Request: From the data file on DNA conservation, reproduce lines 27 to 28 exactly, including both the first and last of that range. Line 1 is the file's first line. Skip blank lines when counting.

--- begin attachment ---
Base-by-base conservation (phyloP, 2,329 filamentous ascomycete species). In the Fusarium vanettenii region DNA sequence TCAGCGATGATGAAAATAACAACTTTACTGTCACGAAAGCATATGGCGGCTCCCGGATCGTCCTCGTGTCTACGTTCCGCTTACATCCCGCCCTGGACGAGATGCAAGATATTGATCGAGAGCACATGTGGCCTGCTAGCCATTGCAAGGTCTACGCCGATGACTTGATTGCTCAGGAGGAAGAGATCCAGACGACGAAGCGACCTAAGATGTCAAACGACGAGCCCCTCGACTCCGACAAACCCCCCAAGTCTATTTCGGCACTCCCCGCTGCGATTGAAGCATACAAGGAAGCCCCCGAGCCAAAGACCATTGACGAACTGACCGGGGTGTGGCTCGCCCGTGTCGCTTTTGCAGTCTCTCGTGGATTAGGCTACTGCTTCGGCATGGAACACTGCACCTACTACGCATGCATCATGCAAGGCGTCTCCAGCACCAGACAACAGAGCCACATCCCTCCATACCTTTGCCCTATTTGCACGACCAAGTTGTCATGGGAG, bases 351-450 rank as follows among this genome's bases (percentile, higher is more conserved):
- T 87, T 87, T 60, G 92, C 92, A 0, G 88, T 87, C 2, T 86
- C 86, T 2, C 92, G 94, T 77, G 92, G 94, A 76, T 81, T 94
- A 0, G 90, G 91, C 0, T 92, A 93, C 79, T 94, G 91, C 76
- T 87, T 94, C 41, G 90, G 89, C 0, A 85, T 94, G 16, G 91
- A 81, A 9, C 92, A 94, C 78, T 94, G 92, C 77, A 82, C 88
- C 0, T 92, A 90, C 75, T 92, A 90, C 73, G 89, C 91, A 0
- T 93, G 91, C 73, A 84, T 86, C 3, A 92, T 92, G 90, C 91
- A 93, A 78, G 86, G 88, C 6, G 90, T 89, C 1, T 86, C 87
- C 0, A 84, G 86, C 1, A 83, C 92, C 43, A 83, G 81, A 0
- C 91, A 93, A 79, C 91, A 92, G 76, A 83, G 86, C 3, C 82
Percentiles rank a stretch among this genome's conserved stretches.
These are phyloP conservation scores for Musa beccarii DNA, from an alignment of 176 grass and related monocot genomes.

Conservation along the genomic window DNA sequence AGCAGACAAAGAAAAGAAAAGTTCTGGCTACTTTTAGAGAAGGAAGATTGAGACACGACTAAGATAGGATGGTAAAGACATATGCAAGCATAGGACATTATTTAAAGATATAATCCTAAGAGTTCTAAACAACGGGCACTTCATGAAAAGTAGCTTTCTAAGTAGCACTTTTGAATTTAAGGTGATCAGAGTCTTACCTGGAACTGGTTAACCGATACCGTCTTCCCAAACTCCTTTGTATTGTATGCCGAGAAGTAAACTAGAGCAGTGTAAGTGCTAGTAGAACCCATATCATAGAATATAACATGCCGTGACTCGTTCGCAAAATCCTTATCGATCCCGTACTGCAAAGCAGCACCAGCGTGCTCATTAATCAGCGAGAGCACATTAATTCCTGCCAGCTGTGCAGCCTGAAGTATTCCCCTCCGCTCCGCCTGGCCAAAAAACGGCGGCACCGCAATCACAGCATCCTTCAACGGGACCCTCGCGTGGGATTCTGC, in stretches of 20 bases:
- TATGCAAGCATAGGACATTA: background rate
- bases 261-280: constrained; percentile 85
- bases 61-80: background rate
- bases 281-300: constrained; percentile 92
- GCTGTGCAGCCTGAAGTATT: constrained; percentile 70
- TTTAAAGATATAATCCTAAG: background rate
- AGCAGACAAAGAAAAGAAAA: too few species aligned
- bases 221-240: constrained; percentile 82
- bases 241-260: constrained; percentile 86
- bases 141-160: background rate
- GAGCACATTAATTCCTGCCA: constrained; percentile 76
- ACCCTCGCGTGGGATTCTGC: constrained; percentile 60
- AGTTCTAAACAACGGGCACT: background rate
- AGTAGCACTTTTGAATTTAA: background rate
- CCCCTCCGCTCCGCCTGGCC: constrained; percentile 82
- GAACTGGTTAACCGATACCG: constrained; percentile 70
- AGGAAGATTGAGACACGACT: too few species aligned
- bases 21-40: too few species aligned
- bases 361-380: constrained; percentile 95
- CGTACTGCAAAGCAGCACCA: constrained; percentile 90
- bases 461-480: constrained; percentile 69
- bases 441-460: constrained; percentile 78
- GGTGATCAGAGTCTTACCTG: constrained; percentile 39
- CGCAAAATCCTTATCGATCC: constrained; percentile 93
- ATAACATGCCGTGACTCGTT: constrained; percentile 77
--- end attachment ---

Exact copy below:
- AGTTCTAAACAACGGGCACT: background rate
- AGTAGCACTTTTGAATTTAA: background rate